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Ropeways & Wire Rope

What's a Ropeway?

Gondola with mountains in backgroundRopeway is defined as a system for transporting materials and/or passengers in carriers suspended from or controlled by ropes. Examples include: aerial tramway; gondola; chair lift; wire rope tow; funicular.

The "ropes" are almost always constructed of inter-twining wires forming strands that make up the rope.

Types of Ropeways

Ropeways are broadly classified as transporting either Materials or Passengers

Materials Ropeways

These ropeways have been used to carry materials, for example construction materials, equipment, ores, military supplies, etc., quickly and efficiently over steep or obstacle-laden terrain. They are usually simply classified as either:

  • Monocable -- One rope serves to both support and control the carriers in transit.
  • Bicable -- Uses two ropes: a static "track cable" (support rope) and a moving "haul rope."

Passenger Ropeways

These ropeways are more specifically classified according to operational characteristics and type of carrier. The following are most common:

  • Aerial tramway -- Uses larger carriers (cabins) and travels high above the ground. The carriers travel between Three red gondolas, Royal Gorgethe terminals, stop, and then reverse direction and travel back on the same (usually stationary and counterweighted) track rope. Carriers are said to "reciprocate" between terminals. The systems are commonly referred to as "reversibles"; carriers can be single (one) reversible or double (two) reversible. Larger cabin reversible systems are found extensively in Europe. In the US, these system locations include: Estes Park and Royal Gorge, Colorado; Albuquerque, New Mexico; and Palm Springs, California.
  • Gondola -- Small carriers set a close regularly-spaced intervals. These systems continuously circulate, with carriers passing around the terminal bull-wheels. Carriers detach from the hauling rope in the terminals, are decelerated and carried through the unloading and loading areas at very slow speed, then accelerated for reattaching to the haulage rope for high speed travel "on the line" between terminals. These systems are popular in ski areas and amusement parks. Gondola system locations include: Vail, Steamboat Springs, and other areas in Colorado; and extensively in ski areas in other parts of the US and Europe.
  • Funicular going up inclineFunicular -- A wire rope controls the carrier or chain of carriers as the funicular travels on tracks, at ground level or on a structural support. Examples include: Royal Gorge funicular, Colorado, USA; Hungerburgbahn, Innsbruck, Austria; Stoos Bahn, Switzerland. [Some people consider the Royal Gorge funicular to be an "inclined elevator" (not a ropeway), but it is officially considered a ropeway by the Colorado Passenger Tramway Safety Board.]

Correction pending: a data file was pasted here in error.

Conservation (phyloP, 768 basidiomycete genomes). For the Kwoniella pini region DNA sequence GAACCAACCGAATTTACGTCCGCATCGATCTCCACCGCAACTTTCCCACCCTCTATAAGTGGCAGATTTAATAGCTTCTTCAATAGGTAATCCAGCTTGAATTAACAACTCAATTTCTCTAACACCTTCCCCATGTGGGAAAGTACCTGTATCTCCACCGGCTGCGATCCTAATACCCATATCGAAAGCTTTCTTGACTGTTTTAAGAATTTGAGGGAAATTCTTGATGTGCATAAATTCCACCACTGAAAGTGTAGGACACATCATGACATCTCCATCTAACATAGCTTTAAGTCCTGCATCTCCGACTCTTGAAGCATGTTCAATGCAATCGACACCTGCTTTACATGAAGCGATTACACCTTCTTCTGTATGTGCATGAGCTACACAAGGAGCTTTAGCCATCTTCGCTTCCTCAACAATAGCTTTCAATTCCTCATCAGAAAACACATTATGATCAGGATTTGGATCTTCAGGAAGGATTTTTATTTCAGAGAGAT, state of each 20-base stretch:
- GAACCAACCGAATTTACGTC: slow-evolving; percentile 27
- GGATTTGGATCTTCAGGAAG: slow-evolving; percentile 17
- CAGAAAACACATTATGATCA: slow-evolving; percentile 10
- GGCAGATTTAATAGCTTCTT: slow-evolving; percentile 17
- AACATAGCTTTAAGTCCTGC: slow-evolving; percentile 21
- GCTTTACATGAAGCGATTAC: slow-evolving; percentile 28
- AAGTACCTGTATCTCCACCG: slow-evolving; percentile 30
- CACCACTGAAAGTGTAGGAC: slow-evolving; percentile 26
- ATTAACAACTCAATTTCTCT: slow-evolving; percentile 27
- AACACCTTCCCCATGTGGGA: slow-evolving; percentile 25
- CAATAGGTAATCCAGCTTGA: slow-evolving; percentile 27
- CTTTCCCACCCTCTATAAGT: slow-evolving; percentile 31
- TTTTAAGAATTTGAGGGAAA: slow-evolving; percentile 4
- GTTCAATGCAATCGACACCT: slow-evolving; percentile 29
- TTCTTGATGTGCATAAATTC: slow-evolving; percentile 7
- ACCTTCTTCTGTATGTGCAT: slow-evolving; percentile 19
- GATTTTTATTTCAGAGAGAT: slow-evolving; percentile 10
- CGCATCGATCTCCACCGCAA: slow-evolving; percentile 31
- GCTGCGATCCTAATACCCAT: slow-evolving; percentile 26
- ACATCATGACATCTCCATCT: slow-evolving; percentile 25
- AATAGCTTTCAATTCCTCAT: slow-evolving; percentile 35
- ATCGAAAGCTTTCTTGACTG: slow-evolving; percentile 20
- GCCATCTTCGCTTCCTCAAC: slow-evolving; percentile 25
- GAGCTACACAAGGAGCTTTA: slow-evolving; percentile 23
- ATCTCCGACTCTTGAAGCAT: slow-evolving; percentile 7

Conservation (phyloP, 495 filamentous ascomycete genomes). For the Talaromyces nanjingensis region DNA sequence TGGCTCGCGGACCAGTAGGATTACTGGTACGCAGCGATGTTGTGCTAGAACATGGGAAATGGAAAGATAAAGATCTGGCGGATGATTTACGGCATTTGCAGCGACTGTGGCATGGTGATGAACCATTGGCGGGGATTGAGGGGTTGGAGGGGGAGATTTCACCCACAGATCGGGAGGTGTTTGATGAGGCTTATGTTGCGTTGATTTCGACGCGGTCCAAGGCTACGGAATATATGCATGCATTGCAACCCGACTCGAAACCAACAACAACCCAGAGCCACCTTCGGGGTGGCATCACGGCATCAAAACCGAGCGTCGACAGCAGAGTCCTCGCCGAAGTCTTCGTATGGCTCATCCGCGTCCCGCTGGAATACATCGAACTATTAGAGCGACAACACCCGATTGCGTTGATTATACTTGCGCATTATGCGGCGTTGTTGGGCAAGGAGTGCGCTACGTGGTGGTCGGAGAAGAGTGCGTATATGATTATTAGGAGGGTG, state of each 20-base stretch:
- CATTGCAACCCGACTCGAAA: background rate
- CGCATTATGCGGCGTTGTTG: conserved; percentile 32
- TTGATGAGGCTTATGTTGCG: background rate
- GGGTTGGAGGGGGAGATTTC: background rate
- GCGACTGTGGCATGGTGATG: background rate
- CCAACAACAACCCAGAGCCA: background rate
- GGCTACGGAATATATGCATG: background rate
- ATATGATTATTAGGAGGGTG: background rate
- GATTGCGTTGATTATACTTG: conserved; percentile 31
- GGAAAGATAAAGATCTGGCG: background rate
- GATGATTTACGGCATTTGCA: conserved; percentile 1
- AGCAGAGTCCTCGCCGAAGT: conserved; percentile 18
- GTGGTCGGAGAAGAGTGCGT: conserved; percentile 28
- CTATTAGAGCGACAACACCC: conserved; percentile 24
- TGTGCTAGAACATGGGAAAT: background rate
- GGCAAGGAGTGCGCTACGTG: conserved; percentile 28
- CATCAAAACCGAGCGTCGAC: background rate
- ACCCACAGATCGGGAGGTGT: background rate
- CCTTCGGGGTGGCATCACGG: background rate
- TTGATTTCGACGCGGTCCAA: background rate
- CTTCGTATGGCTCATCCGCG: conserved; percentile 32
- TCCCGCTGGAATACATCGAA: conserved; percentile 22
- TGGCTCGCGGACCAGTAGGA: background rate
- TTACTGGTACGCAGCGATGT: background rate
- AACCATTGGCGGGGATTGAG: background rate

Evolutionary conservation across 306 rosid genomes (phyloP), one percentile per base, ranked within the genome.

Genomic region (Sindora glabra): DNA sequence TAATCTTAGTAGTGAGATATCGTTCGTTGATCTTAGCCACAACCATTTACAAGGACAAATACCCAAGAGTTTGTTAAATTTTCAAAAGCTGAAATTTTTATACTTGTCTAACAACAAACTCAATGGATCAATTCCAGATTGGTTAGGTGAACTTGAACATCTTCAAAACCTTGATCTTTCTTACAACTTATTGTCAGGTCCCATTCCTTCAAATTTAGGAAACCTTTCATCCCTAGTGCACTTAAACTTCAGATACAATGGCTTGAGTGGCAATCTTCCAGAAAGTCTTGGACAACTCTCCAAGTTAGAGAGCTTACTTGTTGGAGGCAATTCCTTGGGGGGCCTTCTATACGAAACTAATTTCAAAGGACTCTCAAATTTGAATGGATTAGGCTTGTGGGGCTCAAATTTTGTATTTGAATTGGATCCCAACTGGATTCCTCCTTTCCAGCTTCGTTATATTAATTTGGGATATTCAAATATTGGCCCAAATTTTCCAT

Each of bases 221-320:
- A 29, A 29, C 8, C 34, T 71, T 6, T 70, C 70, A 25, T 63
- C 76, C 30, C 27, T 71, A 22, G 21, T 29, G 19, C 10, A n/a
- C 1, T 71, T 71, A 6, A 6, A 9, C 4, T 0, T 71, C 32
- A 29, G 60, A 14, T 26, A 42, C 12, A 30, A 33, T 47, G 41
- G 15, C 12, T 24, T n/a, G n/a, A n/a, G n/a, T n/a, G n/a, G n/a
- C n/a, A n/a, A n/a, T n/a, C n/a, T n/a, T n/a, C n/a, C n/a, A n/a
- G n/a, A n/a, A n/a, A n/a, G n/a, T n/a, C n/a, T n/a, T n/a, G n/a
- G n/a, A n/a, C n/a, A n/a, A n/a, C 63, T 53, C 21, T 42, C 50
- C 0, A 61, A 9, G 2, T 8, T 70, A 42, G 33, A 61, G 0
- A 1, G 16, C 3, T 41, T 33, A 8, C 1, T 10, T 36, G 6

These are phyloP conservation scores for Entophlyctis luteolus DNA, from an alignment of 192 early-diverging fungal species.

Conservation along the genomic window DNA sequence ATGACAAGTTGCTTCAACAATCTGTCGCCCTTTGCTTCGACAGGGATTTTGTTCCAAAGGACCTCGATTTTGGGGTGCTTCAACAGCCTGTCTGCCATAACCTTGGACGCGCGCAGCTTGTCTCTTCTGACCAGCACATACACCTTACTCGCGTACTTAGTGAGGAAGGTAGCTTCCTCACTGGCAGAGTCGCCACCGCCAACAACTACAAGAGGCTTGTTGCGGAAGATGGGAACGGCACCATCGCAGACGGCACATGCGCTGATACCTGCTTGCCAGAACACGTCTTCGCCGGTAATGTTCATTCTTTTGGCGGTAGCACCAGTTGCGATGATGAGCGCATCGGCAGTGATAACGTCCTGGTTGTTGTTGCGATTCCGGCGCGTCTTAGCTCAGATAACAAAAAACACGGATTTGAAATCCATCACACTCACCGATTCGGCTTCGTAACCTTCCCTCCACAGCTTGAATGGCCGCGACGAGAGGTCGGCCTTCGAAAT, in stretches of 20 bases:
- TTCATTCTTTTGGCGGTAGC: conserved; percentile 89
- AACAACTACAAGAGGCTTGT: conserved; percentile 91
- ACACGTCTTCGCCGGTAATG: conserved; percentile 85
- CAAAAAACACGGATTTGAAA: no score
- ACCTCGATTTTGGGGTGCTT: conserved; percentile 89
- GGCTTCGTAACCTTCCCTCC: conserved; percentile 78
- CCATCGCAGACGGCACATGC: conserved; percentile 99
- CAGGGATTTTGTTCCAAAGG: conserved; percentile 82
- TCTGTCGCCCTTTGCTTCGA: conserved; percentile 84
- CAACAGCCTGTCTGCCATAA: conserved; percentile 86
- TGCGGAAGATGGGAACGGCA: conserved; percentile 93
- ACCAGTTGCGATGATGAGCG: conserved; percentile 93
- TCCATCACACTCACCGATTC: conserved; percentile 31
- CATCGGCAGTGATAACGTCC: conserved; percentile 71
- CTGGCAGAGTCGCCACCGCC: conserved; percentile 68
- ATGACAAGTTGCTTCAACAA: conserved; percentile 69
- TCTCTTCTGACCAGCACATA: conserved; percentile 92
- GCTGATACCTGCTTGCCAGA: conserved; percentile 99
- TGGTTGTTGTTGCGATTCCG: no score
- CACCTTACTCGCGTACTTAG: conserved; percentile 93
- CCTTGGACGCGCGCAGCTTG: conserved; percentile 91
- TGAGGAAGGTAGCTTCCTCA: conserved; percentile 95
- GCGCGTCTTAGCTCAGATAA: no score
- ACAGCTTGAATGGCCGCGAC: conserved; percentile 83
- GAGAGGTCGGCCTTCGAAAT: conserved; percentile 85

• Chair Lift -- 
    • Detachable chair lift: Very similar to the gondola, but the carrier is a multi-passenger open chair for 4 or more passengers, with a restraining bar and footrest. Loading for maximum capacity at a comfortably slow carrier speed is common, followed by travel at a high line speed.
    • Fixed-grip chair lift: These were standards of the industry from the early 1940s to the mid 1980s. Multi-passenger carriers circulate between and around terminals at a constant speed. This feature is a drawback, as the carrier speed comfortable for loading/unloading is slow "on the line" between terminals. Systems are popularly designated by carrier capacity: single-chair; double-chair; triple; quad, etc.
    • Chair lifts on a snowy mountainsideSurface lift: Used largely in ski areas to move skiers along the snow surface using an overhead haulage rope with attached towing devices. Loading/unloading is done between terminals with empty carriers circulating around the terminal bull-wheels at a constant line speed. Systems are designated by carrier type: disc; J-bar; T-bar, etc. 
  • Special Type -- Unique passenger ropeways not fitting into the above categories. An example is the Funitel, a high-capacity ropeway using carriers clamped between two cables and spaced closely together, first introduced in Europe.